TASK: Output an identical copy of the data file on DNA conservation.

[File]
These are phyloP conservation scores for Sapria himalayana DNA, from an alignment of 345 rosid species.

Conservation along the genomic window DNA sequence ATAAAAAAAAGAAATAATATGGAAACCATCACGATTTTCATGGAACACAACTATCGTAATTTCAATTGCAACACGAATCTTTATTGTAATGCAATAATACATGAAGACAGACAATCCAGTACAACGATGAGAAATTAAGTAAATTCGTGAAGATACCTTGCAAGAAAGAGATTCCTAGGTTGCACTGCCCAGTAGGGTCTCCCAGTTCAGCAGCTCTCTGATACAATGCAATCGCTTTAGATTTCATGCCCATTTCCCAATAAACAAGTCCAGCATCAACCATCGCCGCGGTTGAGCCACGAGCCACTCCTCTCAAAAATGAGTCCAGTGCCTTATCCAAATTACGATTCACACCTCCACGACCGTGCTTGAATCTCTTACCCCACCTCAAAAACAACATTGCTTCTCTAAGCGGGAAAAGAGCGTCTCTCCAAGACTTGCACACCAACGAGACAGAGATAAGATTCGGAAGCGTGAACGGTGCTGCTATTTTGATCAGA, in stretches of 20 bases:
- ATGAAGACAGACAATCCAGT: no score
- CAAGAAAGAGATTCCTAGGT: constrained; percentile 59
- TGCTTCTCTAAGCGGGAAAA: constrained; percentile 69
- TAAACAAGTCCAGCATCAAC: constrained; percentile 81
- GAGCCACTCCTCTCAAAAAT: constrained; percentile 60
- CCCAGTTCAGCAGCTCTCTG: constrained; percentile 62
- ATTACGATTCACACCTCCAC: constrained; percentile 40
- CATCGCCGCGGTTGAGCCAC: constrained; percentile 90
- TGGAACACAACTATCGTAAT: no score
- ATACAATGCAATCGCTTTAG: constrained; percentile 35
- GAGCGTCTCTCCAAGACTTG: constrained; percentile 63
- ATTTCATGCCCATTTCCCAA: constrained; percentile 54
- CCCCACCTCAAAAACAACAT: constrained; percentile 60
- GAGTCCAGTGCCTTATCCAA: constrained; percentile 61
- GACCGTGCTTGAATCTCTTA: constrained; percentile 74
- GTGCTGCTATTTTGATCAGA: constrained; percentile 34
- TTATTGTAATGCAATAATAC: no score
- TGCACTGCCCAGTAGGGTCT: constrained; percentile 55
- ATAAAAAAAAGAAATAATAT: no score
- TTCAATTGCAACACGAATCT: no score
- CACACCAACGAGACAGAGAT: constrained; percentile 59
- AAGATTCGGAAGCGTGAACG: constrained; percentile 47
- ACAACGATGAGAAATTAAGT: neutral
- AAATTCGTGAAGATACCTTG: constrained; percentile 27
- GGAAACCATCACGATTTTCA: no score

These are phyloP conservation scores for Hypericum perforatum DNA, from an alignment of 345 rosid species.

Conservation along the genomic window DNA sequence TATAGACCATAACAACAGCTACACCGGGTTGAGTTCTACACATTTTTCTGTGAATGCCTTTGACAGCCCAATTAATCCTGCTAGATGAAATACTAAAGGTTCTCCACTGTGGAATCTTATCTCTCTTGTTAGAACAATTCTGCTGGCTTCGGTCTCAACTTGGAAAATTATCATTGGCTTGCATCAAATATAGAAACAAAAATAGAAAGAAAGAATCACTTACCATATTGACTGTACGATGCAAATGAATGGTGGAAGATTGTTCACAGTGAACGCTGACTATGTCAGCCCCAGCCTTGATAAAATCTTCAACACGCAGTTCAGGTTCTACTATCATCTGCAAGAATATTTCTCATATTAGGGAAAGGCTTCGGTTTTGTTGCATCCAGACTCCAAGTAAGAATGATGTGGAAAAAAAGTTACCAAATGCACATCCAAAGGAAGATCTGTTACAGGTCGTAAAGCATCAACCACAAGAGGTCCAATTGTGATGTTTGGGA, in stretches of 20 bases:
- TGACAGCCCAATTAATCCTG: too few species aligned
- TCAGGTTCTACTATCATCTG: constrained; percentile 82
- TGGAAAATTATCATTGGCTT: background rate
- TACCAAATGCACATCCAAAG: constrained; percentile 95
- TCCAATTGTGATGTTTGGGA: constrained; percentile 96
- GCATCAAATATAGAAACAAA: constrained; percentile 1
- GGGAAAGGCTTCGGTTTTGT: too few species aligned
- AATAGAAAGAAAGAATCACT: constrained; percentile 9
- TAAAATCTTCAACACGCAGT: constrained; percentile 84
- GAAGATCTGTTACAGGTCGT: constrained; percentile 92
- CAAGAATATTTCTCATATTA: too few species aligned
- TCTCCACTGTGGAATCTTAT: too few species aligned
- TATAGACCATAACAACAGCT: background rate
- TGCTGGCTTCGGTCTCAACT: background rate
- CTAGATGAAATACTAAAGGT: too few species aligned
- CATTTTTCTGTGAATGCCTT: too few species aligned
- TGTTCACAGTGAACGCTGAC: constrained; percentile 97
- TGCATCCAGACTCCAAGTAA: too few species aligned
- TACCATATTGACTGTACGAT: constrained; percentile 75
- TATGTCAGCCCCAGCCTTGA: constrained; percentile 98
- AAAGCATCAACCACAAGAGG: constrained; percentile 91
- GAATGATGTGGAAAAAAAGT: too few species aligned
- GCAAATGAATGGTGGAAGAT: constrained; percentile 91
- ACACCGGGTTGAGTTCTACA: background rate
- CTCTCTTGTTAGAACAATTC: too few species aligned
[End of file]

These are phyloP conservation scores for Sapria himalayana DNA, from an alignment of 345 rosid species.

Conservation along the genomic window DNA sequence ATAAAAAAAAGAAATAATATGGAAACCATCACGATTTTCATGGAACACAACTATCGTAATTTCAATTGCAACACGAATCTTTATTGTAATGCAATAATACATGAAGACAGACAATCCAGTACAACGATGAGAAATTAAGTAAATTCGTGAAGATACCTTGCAAGAAAGAGATTCCTAGGTTGCACTGCCCAGTAGGGTCTCCCAGTTCAGCAGCTCTCTGATACAATGCAATCGCTTTAGATTTCATGCCCATTTCCCAATAAACAAGTCCAGCATCAACCATCGCCGCGGTTGAGCCACGAGCCACTCCTCTCAAAAATGAGTCCAGTGCCTTATCCAAATTACGATTCACACCTCCACGACCGTGCTTGAATCTCTTACCCCACCTCAAAAACAACATTGCTTCTCTAAGCGGGAAAAGAGCGTCTCTCCAAGACTTGCACACCAACGAGACAGAGATAAGATTCGGAAGCGTGAACGGTGCTGCTATTTTGATCAGA, in stretches of 20 bases:
- ATGAAGACAGACAATCCAGT: no score
- CAAGAAAGAGATTCCTAGGT: constrained; percentile 59
- TGCTTCTCTAAGCGGGAAAA: constrained; percentile 69
- TAAACAAGTCCAGCATCAAC: constrained; percentile 81
- GAGCCACTCCTCTCAAAAAT: constrained; percentile 60
- CCCAGTTCAGCAGCTCTCTG: constrained; percentile 62
- ATTACGATTCACACCTCCAC: constrained; percentile 40
- CATCGCCGCGGTTGAGCCAC: constrained; percentile 90
- TGGAACACAACTATCGTAAT: no score
- ATACAATGCAATCGCTTTAG: constrained; percentile 35
- GAGCGTCTCTCCAAGACTTG: constrained; percentile 63
- ATTTCATGCCCATTTCCCAA: constrained; percentile 54
- CCCCACCTCAAAAACAACAT: constrained; percentile 60
- GAGTCCAGTGCCTTATCCAA: constrained; percentile 61
- GACCGTGCTTGAATCTCTTA: constrained; percentile 74
- GTGCTGCTATTTTGATCAGA: constrained; percentile 34
- TTATTGTAATGCAATAATAC: no score
- TGCACTGCCCAGTAGGGTCT: constrained; percentile 55
- ATAAAAAAAAGAAATAATAT: no score
- TTCAATTGCAACACGAATCT: no score
- CACACCAACGAGACAGAGAT: constrained; percentile 59
- AAGATTCGGAAGCGTGAACG: constrained; percentile 47
- ACAACGATGAGAAATTAAGT: neutral
- AAATTCGTGAAGATACCTTG: constrained; percentile 27
- GGAAACCATCACGATTTTCA: no score

These are phyloP conservation scores for Hypericum perforatum DNA, from an alignment of 345 rosid species.

Conservation along the genomic window DNA sequence TATAGACCATAACAACAGCTACACCGGGTTGAGTTCTACACATTTTTCTGTGAATGCCTTTGACAGCCCAATTAATCCTGCTAGATGAAATACTAAAGGTTCTCCACTGTGGAATCTTATCTCTCTTGTTAGAACAATTCTGCTGGCTTCGGTCTCAACTTGGAAAATTATCATTGGCTTGCATCAAATATAGAAACAAAAATAGAAAGAAAGAATCACTTACCATATTGACTGTACGATGCAAATGAATGGTGGAAGATTGTTCACAGTGAACGCTGACTATGTCAGCCCCAGCCTTGATAAAATCTTCAACACGCAGTTCAGGTTCTACTATCATCTGCAAGAATATTTCTCATATTAGGGAAAGGCTTCGGTTTTGTTGCATCCAGACTCCAAGTAAGAATGATGTGGAAAAAAAGTTACCAAATGCACATCCAAAGGAAGATCTGTTACAGGTCGTAAAGCATCAACCACAAGAGGTCCAATTGTGATGTTTGGGA, in stretches of 20 bases:
- TGACAGCCCAATTAATCCTG: too few species aligned
- TCAGGTTCTACTATCATCTG: constrained; percentile 82
- TGGAAAATTATCATTGGCTT: background rate
- TACCAAATGCACATCCAAAG: constrained; percentile 95
- TCCAATTGTGATGTTTGGGA: constrained; percentile 96
- GCATCAAATATAGAAACAAA: constrained; percentile 1
- GGGAAAGGCTTCGGTTTTGT: too few species aligned
- AATAGAAAGAAAGAATCACT: constrained; percentile 9
- TAAAATCTTCAACACGCAGT: constrained; percentile 84
- GAAGATCTGTTACAGGTCGT: constrained; percentile 92
- CAAGAATATTTCTCATATTA: too few species aligned
- TCTCCACTGTGGAATCTTAT: too few species aligned
- TATAGACCATAACAACAGCT: background rate
- TGCTGGCTTCGGTCTCAACT: background rate
- CTAGATGAAATACTAAAGGT: too few species aligned
- CATTTTTCTGTGAATGCCTT: too few species aligned
- TGTTCACAGTGAACGCTGAC: constrained; percentile 97
- TGCATCCAGACTCCAAGTAA: too few species aligned
- TACCATATTGACTGTACGAT: constrained; percentile 75
- TATGTCAGCCCCAGCCTTGA: constrained; percentile 98
- AAAGCATCAACCACAAGAGG: constrained; percentile 91
- GAATGATGTGGAAAAAAAGT: too few species aligned
- GCAAATGAATGGTGGAAGAT: constrained; percentile 91
- ACACCGGGTTGAGTTCTACA: background rate
- CTCTCTTGTTAGAACAATTC: too few species aligned